“Lost now on the country miles in his Cadillac / I can tell by the way you smile he is rolling back / Come wash the nighttime clean / Come grow the scorched ground green” — The Grateful Dead, “Cassidy”
I first meet Garrett on an astroturf lawn; the posh sort that only divulges its costly counterfeit by being too perfect. The “grass” skirts Gannon’s restaurant in Wailea—the area used by the Maui Film Festival for celebrity arrivals and interviews—and it’s aglow under Fresnel lights and umbrella reflectors competing with the setting sun.
For the first time in my life, I’ve shown up early to something. So I spend my idle time toeing the turf and scribbling in my notebook about what the word “real” might mean. But I do not get far in my musings because with the coming of Garrett Hedlund (of Country Strong and TRON: Legacy fame), began a Rising Star Award pre-ceremony press junket, and I’ve got a living to make.
A punctual man, Garrett shows up early, too. Handler-free, mind you. This is very confusing to me and my fellow journos, who are accustomed to waiting for Hollywood elite (who, I believe, are responsible for the phrase “fashionably late”). As for handlers, I’m privy to their hovering and swatting of my silly questions like the ass of a kolohe toddler (meanwhile I’m guilty of caving unctuously).
Garrett may be on time, but he’s still quite fashionable. While his style is effortless, it seems part and parcel of his upcoming role in the screen adaptation of Jack Kerouac’s Beat bible On The Road, playing Dean Moriarty (i.e. Neal Cassady, driver of the bus called Further, who’s immortalized by Kerouac and Hunter S. Thompson, among others, and who—across generations—has infected countless with the wanderlust disease). Black sports coat over a black T-shirt. Slender black jeans. Leather boots I’d shank him for if we were in prison.
“I know we’re at a film festival,” I ask, “but have you read any good books lately?”
Yes, that’s my actual opening question. No, I don’t know why, either. Maybe because I’m a bibliomaniac. Maybe because of On The Road. Maybe because I’d overhead his conversations with preceding reporters, and knew I was in store for uncommonly erudite candidness.
He tells me about a book called Little Princes (by Connor Grennan), and I ask if he’s finished it.
“Sorta,” he says coyly.
From here—because charming boys ruin me—my maundering tongue dribbles nonsense about favorite notebook brands (he hearts legal pads and Moleskines) and my captious desperation for yellow-out. (“You shouldn’t express this without copyright,” he nudges. I explain my name’s Anu, not NDA.)
We talk about this because he tells me he’s been writing a lot, hoping these reflections are “so that one day I’ll be proud of the path.” He adds, “I spent seven days in London last week [with Cassady’s widow Carolyn] and wrote over 70 pages.”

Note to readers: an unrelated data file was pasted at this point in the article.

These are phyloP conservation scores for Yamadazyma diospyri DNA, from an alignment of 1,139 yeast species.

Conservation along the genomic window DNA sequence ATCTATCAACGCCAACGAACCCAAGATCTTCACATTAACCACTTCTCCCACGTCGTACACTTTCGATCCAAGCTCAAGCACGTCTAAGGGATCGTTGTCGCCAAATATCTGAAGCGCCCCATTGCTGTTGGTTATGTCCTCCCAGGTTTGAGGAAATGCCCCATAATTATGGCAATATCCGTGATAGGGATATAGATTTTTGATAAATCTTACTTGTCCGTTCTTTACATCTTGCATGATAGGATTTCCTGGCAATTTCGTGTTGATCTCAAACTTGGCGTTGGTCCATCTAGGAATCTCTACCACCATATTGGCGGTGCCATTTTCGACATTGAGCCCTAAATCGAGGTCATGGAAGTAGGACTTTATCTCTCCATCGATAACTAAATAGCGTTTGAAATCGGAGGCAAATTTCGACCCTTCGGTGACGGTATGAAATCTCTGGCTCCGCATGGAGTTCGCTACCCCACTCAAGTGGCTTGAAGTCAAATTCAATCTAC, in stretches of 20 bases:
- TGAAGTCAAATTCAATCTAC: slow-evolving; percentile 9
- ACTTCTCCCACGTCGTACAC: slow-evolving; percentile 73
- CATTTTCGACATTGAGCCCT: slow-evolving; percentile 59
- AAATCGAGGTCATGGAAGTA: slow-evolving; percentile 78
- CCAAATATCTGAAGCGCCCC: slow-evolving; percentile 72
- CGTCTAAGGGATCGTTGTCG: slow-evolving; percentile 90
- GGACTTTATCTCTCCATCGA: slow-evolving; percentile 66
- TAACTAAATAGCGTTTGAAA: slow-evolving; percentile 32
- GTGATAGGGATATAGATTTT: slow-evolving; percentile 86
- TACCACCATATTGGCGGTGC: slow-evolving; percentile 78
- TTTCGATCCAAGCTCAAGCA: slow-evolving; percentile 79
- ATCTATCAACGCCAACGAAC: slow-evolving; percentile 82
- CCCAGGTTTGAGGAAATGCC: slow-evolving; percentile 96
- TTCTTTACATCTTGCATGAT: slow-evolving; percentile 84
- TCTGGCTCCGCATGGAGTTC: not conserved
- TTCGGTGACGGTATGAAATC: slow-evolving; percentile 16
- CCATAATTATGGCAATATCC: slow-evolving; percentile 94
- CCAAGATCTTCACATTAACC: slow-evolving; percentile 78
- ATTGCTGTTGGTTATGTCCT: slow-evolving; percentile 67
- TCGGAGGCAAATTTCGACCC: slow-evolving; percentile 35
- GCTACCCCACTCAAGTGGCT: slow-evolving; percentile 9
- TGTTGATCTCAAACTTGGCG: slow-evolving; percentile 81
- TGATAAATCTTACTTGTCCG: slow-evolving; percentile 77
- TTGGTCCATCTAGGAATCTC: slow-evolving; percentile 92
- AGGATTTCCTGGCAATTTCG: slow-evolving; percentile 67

“Seventy Moleskine pages or 70 regular pages?”
He cuffs my arm and says with a smile, “Oh, you! Seventy Moleskine pages.”
Great, now I can’t wash my jacket.
Garrett also tells me about how, until the age of 14, he grew up on a farm in Minnesota. “It was peacefulness in the years when I didn’t want peacefulness,” he says.
“You just broke my heart a little bit, just then,” I tell him. “I hope that’s written down in one of your Moleskines.”
He beams. “No, no,” he says. Sure, he’s a good actor, keen to be kind to reporters, but I think he might have broke a little, too. His face is all sunshine yet his countenance is sweet Cimmerian shade. “I’ve never written it before,” he says. “It was because of your question that I was able to answer that answer.”
Everything is quickly rhapsodic, if it wasn’t already. Ah, star quality.
“But then also, when you get away, everything that pushed you away is everything that pulls you back,” he adds. “Once you get to the city, all you want to do is get back to that.”
“Have you been able to go back?”
“Oh, yeah. Plenty of times. I just haven’t been back lately.”
“Yeah, but do you feel like you were back?”
“You. Now you’re asking me these deep questions!”
“Deep questions? What deep questions?” I put on a hokey voice and do a little jig, “Where’d you grow up? What d’you like t’do? C’mon—”
“Yeah, but you said (it) in a much deeper way.” A step closer. His gaze is direct and batting a thousand. “There’s a lot of home I take with me. And a lot of home I take with me in certain roles… Then I always gotta get somewhere else. To try to revamp, or recreate, to get way further away from everything.”
“Revamping? Is that because it’s because it’s part of your personality? The essence of being an actor?”
He smiles. I’ve had just seven minutes with Hedlund, but someone tells me I have time for only one more question.
I’m flustered. “Hey, I couldn’t find you on Twitter?”
Garrett says he’s not—nor cares to be—on Twitter or Facebook.
I’m sorta jealous, but it’s my turn to be coy. “But this is The Tweet Generation!” I giggle and scuff the astroturf, embarrassed. Poor John Clellon rolls in his grave.
Garrett Hedlund hugs me, my friendly heart flitters, then he’s golf carted away to accept his award before an audience of thousands. The sun’s almost gone, and I can’t help but think that tonight the stars will be out.
“Well, a travelin’ man’s affliction makes it hard to settle down / But I’m stuck here in the flatlands while my heart is homeward bound” — Patrick Simmons (Mauian!) / The Doobie Brothers, “Neal’s Fandango”